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Separation anxiety for parents



How to navigate the unease of your kids returning to school

How to navigate the unease of your kids returning to school


Careful what you wish for. Parents who rejoiced to learn their kids’ school was once again having on-site teaching in the era of Covid may be unpleasantly surprised to learn their new freedom comes with a price: separation anxiety.

According to clinical psychologist Ilyse Dobrow DiMarco, Ph.D., this is normal and, thankfully, treatable. She would know: in Motherly.com, she writes about her own experiences as a mother of two who, like many parents last March, was forced to become a stay-at-home parent and early child educator overnight. Suffice to say, it was taxing, and she looked forward to it being over.

However, a few weeks into getting her wish, DiMarco writes: “When my sons leave in the morning, I feel unsettled and twitchy. I try to focus on work but my mind drifts to what my kids might be doing and whether they're being safe, knowing that I have zero control over this.”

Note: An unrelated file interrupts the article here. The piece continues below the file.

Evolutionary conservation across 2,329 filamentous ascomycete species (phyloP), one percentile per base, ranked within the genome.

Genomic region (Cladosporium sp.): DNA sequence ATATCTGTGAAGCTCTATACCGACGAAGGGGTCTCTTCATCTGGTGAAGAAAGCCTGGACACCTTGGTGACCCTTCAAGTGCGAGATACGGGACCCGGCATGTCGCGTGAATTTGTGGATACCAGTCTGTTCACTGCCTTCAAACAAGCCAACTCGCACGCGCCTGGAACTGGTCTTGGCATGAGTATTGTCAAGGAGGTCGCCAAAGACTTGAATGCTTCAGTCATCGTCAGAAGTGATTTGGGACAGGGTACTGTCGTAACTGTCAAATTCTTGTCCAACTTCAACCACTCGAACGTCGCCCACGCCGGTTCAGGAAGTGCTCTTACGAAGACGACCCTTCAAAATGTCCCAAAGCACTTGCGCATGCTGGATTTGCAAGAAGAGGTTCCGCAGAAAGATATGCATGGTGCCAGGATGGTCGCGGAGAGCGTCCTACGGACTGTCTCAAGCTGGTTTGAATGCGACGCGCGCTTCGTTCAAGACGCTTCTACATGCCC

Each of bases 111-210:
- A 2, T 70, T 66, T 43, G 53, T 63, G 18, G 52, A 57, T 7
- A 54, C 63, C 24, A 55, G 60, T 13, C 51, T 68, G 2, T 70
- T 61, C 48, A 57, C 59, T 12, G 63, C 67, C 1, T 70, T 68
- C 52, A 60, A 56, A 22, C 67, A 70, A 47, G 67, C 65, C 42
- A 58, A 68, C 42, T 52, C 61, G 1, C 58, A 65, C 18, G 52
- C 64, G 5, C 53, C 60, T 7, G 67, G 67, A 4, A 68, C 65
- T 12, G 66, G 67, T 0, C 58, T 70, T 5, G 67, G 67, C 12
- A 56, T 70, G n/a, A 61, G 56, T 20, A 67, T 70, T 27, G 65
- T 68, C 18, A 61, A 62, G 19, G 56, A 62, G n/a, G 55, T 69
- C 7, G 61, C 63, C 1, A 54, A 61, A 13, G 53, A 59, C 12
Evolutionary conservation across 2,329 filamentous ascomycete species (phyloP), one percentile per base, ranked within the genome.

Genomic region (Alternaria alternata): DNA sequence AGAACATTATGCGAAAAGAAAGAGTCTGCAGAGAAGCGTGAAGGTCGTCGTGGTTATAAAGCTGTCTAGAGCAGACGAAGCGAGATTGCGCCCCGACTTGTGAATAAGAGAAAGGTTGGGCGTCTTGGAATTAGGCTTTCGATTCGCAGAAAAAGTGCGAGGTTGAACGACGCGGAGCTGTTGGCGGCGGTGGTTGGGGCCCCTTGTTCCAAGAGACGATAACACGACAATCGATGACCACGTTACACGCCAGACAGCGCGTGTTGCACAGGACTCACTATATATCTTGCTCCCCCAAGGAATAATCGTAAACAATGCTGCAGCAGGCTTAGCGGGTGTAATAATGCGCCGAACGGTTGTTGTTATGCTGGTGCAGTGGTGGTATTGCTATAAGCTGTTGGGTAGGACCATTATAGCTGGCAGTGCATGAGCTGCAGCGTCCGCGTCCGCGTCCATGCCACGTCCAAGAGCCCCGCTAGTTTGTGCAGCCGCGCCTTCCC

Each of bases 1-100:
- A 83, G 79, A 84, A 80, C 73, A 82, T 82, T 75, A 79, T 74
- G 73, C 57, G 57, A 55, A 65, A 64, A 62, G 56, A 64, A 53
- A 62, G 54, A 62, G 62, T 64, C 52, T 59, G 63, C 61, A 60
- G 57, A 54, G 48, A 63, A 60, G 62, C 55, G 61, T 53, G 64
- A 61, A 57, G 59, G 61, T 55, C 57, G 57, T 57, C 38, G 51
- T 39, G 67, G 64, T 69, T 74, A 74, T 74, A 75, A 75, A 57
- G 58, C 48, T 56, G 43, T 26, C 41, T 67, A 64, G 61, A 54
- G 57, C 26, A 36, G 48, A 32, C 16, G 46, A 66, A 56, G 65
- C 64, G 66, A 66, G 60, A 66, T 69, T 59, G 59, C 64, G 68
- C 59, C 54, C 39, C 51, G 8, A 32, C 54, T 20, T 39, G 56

Upon realizing she is, in fact, experiencing symptoms of separation anxiety, DiMarco reaches out to expert child psychologist Dr. Rebecca Schrag Hershberg, author of The Tantrum Survival Guide. In an effort to help other parents suffering similarly, they’ve adapted strategies for kids with difficulty separating from their parents to tips for helping parents who have difficulty separating from their kids.

READ MORE: 10 activities to encourage mindfulness

Among other tips, they advise mindfulness, rather than fighting the anxiety, accept it and let it “wash over you like a wave.” Accept that you have no control. Also, speaking of mindfulness, in the same way kids take cues from you, you can now take cues from them. For example, if they’re outwardly chilling, you can probably tap into that.

Acknowledging connection is another strategy. Leave notes in backpacks, get identical temporary tattoos. Also, be on the lookout for your own reassurance seeking. In the same way kids with separation anxiety might repeatedly ask questions, a parent with separation anxiety might feel compelled to pepper a child with questions about their day. Apparently, this not only annoys kids, it also actually contributes to parental separation anxiety.

Hang in there!



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